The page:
4. Respirable coal dust exposure and respiratory symptoms in South-African coal miners: A comparison of current and ex-miners

    Energy Technology Data Exchange (ETDEWEB)

    Naidoo, R.N.; Robins, T.G.; Seixas, N.; Lalloo, U.G.; Becklake, M. [University of KwaZuluNatal, Congella (South Africa). Nelson R Mandela School of Medicine

    2006-06-15

    Dose-response associations between respirable dust exposure and respiratory symptoms and between symptoms and spirometry outcomes among currently employed and formerly employed South-African coal miners were investigated. Work histories, interviews, and spirometry and cumulative exposure were assessed among 684 current and 212 ex-miners. Results: Lower prevalences of symptoms were found among employed compared with ex-miners. Associations with increasing exposure for symptoms of phlegm and past history of tuberculosis were observed, whereas other symptom prevalences were higher in the higher exposure categories. Symptomatic ex-miners exhibited lower lung-function compared to the nonsymptomatic. Compared with published data, symptoms rates were low in current miners but high in ex-miners. Although explanations could include the low prevalence of smoking and/or reporting/selection bias, a 'Survivor' and/or a 'hire' effect is more likely, resulting in an underestimation of the dust-related effect.

  5. Oxidative stress and respiratory symptoms due to human exposure to polycyclic aromatic hydrocarbons (PAHs) in Kumasi, Ghana

    International Nuclear Information System (INIS)

    Bortey-Sam, Nesta; Ikenaka, Yoshinori; Akoto, Osei; Nakayama, Shouta M.M.; Asante, Kwadwo A.; Baidoo, Elvis; Obirikorang, Christian; Saengtienchai, Aksorn; Isoda, Norikazu; Nimako, Collins

    2017-01-01

    Studies of polycyclic aromatic hydrocarbons (PAHs) and its metabolites in PM10, soils, rat livers and cattle urine in Kumasi, Ghana, revealed high concentrations and cancer potency. In addition, WHO and IARC have reported an increase in cancer incidence and respiratory diseases in Ghana. Human urine were therefore collected from urban and control sites to: assess the health effects associated with PAHs exposure using malondialdehyde (MDA) and 8-hydroxy-2-deoxyguanosine (8-OHdG); identify any association between OH-PAHs, MDA, 8-OHdG with age and sex; and determine the relationship between PAHs exposure and occurrence of respiratory diseases. From the results, urinary concentrations of the sum of OH-PAHs (∑OHPAHs) were significantly higher from urban sites compared to the control site. Geometric mean concentrations adjusted by specific gravity, GM SG , indicated 2-OHNaphthalene (2-OHNap) (6.01 ± 4.21 ng/mL) as the most abundant OH-PAH, and exposure could be through the use of naphthalene-containing-mothballs in drinking water purification, insect repellent, freshener in clothes and/or “treatment of various ailments”. The study revealed that exposure to naphthalene significantly increases the occurrence of persistent cough (OR = 2.68, CI: 1.43–5.05), persistent headache (OR = 1.82, CI: 1.02–3.26), tachycardia (OR = 3.36, CI: 1.39–8.10) and dyspnea (OR = 3.07, CI: 1.27–7.43) in Kumasi residents. Highest level of urinary 2-OHNap (224 ng/mL) was detected in a female, who reported symptoms of persistent cough, headache, tachycardia, nasal congestion and inflammation, all of which are symptoms of naphthalene exposure according to USEPA. The ∑OHPAHs, 2-OHNap, 2-3-OHFluorenes, and -OHPhenanthrenes showed a significantly positive correlation with MDA and 4-OHPhenanthrene with 8-OHdG, indicating possible lipid peroxidation/cell damage or degenerative disease in some participants. MDA and 8-OHdG were highest in age group 21–60. The present study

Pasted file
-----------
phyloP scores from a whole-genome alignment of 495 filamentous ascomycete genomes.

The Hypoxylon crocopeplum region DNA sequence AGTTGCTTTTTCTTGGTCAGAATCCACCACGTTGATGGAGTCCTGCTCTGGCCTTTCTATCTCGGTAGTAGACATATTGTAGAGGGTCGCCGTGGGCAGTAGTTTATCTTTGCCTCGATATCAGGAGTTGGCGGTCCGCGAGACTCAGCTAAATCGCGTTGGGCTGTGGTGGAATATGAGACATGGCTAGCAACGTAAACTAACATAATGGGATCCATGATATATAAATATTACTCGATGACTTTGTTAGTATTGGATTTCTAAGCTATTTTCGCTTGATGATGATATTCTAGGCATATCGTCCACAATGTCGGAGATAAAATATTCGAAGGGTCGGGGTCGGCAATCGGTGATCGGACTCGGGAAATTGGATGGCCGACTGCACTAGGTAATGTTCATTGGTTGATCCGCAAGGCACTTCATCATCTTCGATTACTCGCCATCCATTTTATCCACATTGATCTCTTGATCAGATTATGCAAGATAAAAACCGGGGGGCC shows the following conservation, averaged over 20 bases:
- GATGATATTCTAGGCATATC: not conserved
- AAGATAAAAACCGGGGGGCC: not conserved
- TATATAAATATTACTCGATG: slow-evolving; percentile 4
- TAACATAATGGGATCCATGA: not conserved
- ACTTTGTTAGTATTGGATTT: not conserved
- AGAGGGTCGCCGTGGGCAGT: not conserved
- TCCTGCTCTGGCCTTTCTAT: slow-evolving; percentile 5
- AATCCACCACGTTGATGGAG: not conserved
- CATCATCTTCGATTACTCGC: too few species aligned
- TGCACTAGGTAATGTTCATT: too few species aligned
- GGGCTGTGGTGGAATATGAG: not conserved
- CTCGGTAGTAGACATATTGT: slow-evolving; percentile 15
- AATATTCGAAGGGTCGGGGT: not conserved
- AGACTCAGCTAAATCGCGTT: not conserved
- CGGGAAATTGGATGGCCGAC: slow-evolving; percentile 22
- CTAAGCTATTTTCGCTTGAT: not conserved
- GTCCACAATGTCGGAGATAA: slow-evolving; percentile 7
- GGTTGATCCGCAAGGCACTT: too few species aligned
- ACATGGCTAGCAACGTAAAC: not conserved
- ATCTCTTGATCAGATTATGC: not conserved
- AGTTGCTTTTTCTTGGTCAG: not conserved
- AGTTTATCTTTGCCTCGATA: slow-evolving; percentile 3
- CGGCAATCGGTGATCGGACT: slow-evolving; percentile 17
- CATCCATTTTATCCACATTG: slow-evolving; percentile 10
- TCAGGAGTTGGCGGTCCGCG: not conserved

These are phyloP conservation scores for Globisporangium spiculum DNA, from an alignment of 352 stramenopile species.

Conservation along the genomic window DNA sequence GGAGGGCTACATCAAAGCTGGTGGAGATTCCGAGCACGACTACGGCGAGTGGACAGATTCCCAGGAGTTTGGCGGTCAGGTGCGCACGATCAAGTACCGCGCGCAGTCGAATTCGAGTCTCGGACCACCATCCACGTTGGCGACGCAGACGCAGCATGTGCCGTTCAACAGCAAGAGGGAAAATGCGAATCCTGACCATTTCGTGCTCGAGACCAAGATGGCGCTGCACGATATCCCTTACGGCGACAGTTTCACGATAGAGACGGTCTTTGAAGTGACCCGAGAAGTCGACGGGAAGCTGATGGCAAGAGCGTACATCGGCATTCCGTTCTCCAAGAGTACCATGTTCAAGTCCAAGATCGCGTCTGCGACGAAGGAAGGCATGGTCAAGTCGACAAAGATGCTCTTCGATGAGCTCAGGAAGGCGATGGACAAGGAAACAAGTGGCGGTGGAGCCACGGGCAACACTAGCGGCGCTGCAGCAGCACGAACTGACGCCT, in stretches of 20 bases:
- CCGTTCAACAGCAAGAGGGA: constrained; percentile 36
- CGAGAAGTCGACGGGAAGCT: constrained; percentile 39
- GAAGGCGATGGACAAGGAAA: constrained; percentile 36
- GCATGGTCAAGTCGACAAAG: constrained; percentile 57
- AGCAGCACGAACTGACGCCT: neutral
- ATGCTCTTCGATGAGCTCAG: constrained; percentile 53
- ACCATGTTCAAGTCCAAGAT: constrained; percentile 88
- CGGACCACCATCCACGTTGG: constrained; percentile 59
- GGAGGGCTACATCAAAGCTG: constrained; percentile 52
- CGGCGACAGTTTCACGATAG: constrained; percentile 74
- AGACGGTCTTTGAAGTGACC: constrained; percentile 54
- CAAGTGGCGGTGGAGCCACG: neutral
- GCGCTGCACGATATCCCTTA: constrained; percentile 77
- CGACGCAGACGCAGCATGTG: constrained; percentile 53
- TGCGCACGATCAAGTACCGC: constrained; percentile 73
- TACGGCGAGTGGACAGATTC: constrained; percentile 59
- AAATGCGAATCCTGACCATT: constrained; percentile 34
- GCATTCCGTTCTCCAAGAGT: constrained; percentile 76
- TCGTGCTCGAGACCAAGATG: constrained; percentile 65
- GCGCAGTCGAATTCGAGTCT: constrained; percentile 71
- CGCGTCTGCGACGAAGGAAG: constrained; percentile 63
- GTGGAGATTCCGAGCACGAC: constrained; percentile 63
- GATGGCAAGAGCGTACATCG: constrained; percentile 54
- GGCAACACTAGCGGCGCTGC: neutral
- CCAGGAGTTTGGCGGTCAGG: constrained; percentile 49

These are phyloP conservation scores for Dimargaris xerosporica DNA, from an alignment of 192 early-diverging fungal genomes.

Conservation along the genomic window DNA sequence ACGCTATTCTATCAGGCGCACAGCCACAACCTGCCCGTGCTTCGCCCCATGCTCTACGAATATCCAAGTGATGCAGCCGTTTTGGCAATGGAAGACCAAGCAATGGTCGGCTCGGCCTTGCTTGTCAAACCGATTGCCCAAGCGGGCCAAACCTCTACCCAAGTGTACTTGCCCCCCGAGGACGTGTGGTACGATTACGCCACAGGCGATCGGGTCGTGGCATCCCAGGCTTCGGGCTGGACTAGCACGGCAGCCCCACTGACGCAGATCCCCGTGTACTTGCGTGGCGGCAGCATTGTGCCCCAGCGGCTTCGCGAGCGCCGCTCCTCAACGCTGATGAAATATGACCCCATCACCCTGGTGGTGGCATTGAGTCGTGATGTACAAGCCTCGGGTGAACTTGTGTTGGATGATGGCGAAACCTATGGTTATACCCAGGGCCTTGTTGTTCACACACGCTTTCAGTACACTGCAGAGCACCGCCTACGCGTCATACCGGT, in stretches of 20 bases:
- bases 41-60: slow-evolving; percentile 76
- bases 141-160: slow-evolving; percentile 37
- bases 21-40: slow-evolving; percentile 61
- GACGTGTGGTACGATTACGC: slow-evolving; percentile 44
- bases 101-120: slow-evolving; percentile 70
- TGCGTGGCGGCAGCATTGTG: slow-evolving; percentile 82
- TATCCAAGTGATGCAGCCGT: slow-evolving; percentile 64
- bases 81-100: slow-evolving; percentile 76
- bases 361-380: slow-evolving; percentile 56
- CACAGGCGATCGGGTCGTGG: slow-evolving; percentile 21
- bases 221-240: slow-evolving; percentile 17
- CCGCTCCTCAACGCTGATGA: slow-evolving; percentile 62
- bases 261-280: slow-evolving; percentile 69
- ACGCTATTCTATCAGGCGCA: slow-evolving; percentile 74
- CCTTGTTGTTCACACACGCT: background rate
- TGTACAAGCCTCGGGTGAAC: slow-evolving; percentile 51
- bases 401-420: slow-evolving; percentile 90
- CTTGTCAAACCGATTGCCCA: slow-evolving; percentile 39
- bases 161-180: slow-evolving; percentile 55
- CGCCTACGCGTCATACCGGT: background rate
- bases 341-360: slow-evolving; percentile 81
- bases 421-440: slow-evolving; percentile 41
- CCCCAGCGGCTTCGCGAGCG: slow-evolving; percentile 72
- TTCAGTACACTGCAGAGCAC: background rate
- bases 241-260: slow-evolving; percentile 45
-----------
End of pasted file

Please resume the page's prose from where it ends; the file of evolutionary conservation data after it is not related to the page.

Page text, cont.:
6. Effect of Oral Prednisolone on Symptom Duration and Severity in Nonasthmatic Adults With Acute Lower Respiratory Tract Infection: A Randomized Clinical Trial.

    Science.gov (United States)

    Hay, Alastair D; Little, Paul; Harnden, Anthony; Thompson, Matthew; Wang, Kay; Kendrick, Denise; Orton, Elizabeth; Brookes, Sara T; Young, Grace J; May, Margaret; Hollinghurst, Sandra; Carroll, Fran E; Downing, Harriet; Timmins, David; Lafond, Natasher; El-Gohary, Magdy; Moore, Michael

    2017-08-22